It's near impossible to watch Decision To Leave without memories of Basic Instinct ice-picking their way into your mind. The film may be set in misty South Korea instead of foggy San Francisco, but present and correct is a rumpled, obsessive police detective, plus an enigmatic, mesmerising female suspect who might just be kill-crazy. Yes, this is an erotic cop thriller. Fortunately, though, it’s a Park Chan-wook erotic cop thriller. So, as well as there being zero dance-offs in naff jumpers, the end result is a stunningly shot, cleverly orchestrated and psychologically nimble tale, which single-handedly revitalises one of the hoariest subgenres of all.
Park Hae-il is terrific as lead character Hae-joon, an investigator whose face droops with weariness and paperwork-induced ennui. Returning home each evening for a sleepless night, to lie in bed next to a wife who views sex as a health benefit (“We need to do it every week,” she informs him post-coitus, “even when we hate each other”), he only starts to spark back to life when Seo-rae (Tang Wei) lands up in his interrogation room. But it’s Tang who saunters away with the film. Playing a live-wire walking question mark, flitting language-wise between Korean and her native Chinese, and vibe-wise between softness and menace, the Lust, Caution star casts as much of a spell over the camera as Seo-rae does over Hae-joon. The resulting pas de deux is hypnotic, the pair circling each other slowly, in an entanglement that’s part murder investigation, part swooning romance — plenty of lust and no caution — seemingly headed nowhere good.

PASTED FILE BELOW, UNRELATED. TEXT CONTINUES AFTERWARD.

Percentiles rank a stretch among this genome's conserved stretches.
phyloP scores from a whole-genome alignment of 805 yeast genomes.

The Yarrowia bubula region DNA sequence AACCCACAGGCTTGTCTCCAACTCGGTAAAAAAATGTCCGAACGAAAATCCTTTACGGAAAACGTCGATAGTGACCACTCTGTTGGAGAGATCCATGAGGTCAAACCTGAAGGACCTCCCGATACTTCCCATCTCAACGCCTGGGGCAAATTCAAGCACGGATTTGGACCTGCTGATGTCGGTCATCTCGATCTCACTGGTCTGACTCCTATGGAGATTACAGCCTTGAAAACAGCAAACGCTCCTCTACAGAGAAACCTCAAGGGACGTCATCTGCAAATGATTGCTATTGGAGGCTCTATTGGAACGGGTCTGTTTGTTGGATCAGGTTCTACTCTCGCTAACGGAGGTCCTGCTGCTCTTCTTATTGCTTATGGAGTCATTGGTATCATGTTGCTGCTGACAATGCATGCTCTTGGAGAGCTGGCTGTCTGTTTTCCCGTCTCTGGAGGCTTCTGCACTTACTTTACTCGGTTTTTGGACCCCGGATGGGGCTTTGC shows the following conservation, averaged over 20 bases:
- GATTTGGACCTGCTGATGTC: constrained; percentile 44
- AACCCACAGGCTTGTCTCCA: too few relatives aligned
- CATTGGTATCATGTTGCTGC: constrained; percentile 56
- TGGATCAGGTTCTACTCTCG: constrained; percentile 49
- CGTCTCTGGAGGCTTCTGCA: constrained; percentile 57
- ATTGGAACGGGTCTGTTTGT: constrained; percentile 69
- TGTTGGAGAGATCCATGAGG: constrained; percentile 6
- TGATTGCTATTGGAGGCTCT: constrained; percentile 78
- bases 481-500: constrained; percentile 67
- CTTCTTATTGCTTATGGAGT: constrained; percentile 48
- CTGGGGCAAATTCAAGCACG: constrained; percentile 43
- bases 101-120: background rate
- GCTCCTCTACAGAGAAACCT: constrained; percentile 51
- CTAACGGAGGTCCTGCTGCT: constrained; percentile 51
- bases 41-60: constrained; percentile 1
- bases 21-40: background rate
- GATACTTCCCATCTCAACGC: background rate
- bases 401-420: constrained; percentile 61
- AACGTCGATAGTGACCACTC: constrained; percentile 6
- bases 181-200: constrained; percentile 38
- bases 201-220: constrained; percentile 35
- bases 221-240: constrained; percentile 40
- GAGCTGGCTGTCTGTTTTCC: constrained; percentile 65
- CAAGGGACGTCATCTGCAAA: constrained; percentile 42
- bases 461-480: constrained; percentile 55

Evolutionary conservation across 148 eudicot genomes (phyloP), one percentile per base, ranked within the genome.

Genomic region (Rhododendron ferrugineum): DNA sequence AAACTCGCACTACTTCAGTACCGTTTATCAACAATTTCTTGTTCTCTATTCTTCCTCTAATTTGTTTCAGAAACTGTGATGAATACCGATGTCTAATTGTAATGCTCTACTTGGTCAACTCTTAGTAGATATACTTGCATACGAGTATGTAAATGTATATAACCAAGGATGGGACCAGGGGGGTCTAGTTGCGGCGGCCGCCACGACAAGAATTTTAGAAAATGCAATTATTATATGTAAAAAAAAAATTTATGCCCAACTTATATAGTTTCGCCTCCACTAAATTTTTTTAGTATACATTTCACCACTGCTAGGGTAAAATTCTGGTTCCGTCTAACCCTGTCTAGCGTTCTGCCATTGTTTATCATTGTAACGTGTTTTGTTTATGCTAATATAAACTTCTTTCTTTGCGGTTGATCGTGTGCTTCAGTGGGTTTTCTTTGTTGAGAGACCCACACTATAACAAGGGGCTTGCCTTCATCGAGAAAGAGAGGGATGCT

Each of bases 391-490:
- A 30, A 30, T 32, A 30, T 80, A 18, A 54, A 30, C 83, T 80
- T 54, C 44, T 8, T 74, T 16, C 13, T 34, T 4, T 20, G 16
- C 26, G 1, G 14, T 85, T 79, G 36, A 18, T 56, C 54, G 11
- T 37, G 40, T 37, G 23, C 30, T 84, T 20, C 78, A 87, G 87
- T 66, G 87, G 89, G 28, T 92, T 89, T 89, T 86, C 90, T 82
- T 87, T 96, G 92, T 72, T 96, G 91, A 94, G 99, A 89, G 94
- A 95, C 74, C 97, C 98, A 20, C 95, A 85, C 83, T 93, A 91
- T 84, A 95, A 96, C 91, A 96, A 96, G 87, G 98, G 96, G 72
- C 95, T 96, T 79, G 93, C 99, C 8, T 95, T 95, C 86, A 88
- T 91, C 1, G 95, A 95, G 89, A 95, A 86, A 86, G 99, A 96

Park’s at the top of his game here technically, employing precise editing and audaciously inventive camerawork to pull us into his characters’ minds.
By director Park’s usual standards, this is dialled-down stuff. There are no octopus tentacles writhing out of human mouths (Oldboy), no glimpses of sadistic pornography (The Handmaiden), no vampires shrieking as they burst into flames (Thirst). What flashes of sex and violence the film has are brief and ungaudy: a glimpse of Seo-rae’s thigh as she lifts her dress to show Hae-joon an injury, a brawl with a runaway suspect (chainmail gloves, it seems, are standard-issue police equipment in South Korea). But it turns out that Park doesn’t need wild excess to make a murder-mystery compelling. He’s at the top of his game here technically, employing precise editing and audaciously inventive camerawork to pull us into his characters’ minds. As Hae-joon loses his emotional bearings, his yearnings begin to bleed into the visuals, fantasies blurring into reality, the detective appearing in frames where he shouldn’t be. There’s also a very smart shot from inside a smartphone. It’s a masterclass in subjective storytelling.
The plot, which revolves heavily around apps and phone-screens, requires a lot of focus. And compared to the powerhouse first hour and crackerjack ending, the middle section occasionally feels baggy. But it’s still a tremendous shot of pure Park — suave, sophisticated and sexy. Not to mention very possibly the best erotic cop thriller ever. Sorry, Sharon and Michael.